As January limps along in that endless way it does, to the point where at times the calendar seems to be going backwards (“Not the 12th again…”) it is important to do what one can to alleviate the boredom and despair. To this end I bought a thermometer the other day. “A house thermometer?” asked the man at Robert Dyas suspiciously. I refrained from sarcasm or any display of wit. “All our thermometers are on the first floor,” he said, which saddened me, as I had not planned on climbing any stairs at Robert Dyas that day, “apart from these,” and he pointed at an absolutely darling KitchenCraft® thermometer that goes from -40 degrees Celsius and Fahrenheit all the way up to 50°C and 120°F. I’m not expecting to take it to either the North Pole or Death Valley (I will – I hope – never experience such extremes), but it’s nice to know it can cope with them, in the same way that car speedometers go up to 140mph.
It tells me what I already know, but to a greater degree of precision. I have been very scared of using the heating lately, having unpaid bills and no desire to get cut off, so I have been measuring my stoicism – my inner Yorkshireman, so to speak – with a certain kind of pride. My bedroom today achieved an impressive 14°C or 57.5°F, and I like to think that makes me hard, although it took me another two hours to summon up the courage to get out of bed. One interesting side-effect – and I am using the word “interesting” very loosely indeed here – is that up until now I had become, like most people in this country, if not most people my age, perfectly acclimatised to the Celsius system. But KitchenCraft® has, as is still common practice, put the Fahrenheit alongside it, and, at a stroke, the years have fallen away and I have started thinking exclusively in Fahrenheit. Fourteen degrees Celsius? What even is that? I have also started wearing mustard-coloured trousers and wish we could have the referendum again so I could vote Brexit this time.
But what most impresses me about the KitchenCraft® thermometer is its price. It is a piece of white plastic a little under half a cubit long (these old-time measurements seem to come naturally now), and a thin strip of red-dyed mineral spirits in the… ah, dear Lord, you all know what a thermometer looks like. But what gets me is they charge £4.99 for it. I am not accusing Robert Dyas of an outrageous pricing system: I am looking, instead, at the people at KitchenCraft®. They are, of course, within their rights to charge whatever the market will bear, but if it costs more than 10p – or, to put it another way, two shillings – to make each one I will be somewhat surprised. Still, I love it, and like Mary’s little lamb, it follows me everywhere I go.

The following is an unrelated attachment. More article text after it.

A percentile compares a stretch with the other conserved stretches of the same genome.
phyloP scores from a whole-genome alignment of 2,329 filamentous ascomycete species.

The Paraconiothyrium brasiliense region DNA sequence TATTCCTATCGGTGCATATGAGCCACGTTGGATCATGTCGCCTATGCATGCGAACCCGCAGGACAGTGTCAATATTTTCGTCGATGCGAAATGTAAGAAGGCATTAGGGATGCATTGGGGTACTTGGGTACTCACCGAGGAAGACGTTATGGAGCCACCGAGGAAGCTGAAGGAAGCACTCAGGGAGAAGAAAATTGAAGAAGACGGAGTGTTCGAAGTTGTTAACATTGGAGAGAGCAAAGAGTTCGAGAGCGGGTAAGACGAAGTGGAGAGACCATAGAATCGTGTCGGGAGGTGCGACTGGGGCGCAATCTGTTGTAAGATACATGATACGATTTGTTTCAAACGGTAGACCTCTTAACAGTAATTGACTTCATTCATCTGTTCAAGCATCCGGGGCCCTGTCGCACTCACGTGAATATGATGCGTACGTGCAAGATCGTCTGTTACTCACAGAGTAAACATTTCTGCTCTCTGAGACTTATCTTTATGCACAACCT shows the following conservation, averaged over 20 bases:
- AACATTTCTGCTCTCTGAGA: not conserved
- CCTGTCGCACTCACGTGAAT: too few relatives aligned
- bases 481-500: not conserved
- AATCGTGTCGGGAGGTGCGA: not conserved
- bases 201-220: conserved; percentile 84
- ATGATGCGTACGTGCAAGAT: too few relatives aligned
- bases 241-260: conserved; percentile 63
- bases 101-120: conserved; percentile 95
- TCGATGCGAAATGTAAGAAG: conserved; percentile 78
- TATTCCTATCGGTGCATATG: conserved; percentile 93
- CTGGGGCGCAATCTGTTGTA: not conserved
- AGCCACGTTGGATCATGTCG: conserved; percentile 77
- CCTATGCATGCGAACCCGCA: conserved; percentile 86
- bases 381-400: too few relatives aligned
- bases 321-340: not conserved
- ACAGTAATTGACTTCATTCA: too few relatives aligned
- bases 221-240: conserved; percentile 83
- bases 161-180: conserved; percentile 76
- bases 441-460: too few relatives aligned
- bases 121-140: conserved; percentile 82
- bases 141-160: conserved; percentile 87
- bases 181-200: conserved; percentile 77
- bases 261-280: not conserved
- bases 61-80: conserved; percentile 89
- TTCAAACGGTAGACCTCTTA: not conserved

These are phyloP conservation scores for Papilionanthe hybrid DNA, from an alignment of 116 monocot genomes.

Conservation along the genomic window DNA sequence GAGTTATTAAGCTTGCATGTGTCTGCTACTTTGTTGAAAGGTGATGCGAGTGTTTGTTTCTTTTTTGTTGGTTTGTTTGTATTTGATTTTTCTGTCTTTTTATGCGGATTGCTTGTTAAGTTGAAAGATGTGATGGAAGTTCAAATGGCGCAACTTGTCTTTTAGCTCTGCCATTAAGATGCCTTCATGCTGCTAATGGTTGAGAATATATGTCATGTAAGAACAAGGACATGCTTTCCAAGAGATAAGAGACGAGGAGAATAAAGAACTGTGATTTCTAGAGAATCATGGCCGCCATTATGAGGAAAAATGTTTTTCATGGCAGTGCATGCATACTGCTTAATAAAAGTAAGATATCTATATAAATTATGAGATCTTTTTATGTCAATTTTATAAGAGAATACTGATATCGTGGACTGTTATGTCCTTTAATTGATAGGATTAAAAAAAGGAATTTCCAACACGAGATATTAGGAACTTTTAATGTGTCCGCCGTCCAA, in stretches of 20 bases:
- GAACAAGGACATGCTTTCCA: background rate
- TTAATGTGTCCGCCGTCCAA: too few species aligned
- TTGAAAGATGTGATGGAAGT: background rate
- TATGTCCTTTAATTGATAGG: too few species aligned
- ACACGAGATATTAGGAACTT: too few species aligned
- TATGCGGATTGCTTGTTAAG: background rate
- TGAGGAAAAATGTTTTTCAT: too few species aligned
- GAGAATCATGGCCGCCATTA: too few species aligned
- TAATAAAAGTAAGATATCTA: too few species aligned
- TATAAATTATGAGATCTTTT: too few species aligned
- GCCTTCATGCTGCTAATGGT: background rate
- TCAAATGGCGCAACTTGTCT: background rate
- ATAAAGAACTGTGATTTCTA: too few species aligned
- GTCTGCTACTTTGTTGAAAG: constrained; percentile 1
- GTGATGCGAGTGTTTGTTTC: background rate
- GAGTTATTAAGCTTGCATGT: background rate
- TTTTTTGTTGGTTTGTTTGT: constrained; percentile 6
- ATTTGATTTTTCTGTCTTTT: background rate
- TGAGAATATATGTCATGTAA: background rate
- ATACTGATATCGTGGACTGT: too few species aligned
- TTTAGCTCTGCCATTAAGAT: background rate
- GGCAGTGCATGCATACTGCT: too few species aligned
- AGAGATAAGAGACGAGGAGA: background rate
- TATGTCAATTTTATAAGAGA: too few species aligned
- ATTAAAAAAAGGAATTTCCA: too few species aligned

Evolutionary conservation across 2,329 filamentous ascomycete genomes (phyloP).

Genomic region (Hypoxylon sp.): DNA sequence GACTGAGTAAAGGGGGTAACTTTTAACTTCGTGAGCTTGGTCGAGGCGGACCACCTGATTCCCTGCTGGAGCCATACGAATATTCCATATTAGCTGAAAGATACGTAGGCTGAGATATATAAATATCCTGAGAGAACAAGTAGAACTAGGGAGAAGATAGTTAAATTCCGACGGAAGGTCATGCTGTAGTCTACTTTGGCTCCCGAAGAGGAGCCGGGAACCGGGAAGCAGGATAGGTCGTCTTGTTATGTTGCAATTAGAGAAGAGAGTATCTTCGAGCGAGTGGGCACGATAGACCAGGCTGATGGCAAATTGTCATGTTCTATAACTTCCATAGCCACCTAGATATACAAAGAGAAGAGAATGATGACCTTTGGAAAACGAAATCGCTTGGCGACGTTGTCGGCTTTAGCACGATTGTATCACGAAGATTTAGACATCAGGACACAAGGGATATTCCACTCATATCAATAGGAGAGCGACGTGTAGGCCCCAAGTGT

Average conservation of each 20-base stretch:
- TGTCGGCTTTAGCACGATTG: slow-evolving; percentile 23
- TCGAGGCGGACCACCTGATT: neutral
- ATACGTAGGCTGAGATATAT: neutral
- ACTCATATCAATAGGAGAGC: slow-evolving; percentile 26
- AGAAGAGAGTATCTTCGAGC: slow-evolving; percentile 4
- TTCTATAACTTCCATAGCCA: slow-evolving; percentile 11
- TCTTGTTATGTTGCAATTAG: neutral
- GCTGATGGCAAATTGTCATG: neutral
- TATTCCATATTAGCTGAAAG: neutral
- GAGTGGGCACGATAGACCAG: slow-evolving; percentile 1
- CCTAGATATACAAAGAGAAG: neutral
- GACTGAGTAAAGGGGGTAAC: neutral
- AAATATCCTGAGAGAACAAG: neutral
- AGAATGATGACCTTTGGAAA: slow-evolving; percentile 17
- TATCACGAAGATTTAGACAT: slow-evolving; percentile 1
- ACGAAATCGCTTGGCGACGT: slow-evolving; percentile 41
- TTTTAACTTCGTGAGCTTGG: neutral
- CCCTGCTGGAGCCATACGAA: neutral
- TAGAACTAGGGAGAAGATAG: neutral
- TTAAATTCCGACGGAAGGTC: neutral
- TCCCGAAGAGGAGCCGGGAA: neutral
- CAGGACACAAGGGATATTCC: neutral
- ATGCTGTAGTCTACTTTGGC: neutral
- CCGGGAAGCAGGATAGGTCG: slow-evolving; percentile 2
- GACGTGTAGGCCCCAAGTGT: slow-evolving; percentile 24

The other big change in the Hove-l is that, after a mere five months, I have a functioning kitchen window again. Did I ever mention it was broken in the first place? It basically fell out of its frame during a September gale and since then has been replaced by a rectangular piece of plywood that was never great fun in the first place, but which got more and more depressing as the months went by.
After blocking the light and the view, which are by some margin the best things about my kitchen, the plywood made things worse and worse because it cut off all air circulation. This meant, along with the cold temperatures outside, a good deal of condensation built up whether one was cooking or not. If you did cook, the condensation got so bad the ceiling started dripping. The plywood went mouldy. So did many other things. My packet of Maldon salt reverted to a kind of slush; my pappardelle turned green. I thought about cooking it just to see what ergotism felt like but after googling the effects I decided against it. Call me old-fashioned, in imperial measurements if you will, but if I want to get off my face I think I’d rather not have gangrene too, nor psychosis.
Even my oven glove started developing a kind of fungal growth. The kitchen cupboard is now spotted with mould; as is a corner of the kitchen behind the gas hob. Knowing that this is not something for which I am responsible is a kind of comfort, but it doesn’t make it any less disgusting, and I wonder whether this is why I have been wheezy for the last month despite having more or less stopped smoking since Christmas. I can go without smoking for days on end now, and this is without using any willpower whatsoever. In fact, smoking is what involves fortitude and perseverance: I have to go down two flights of stairs to smoke, then up two flights of stairs to get back inside, and if it’s freezing or raining outside it just doesn’t seem worth the candle.
So it is all change here. I did an awful lot of tidying up before the glaziers came in. Only an eccentric would actually call the place “tidy” but it’s in better shape than it has been for a while. Onwards and upwards, and see you next week, or in a se’ennight.
This article appears in the 19 Jan 2022 issue of the New Statesman, The end of the party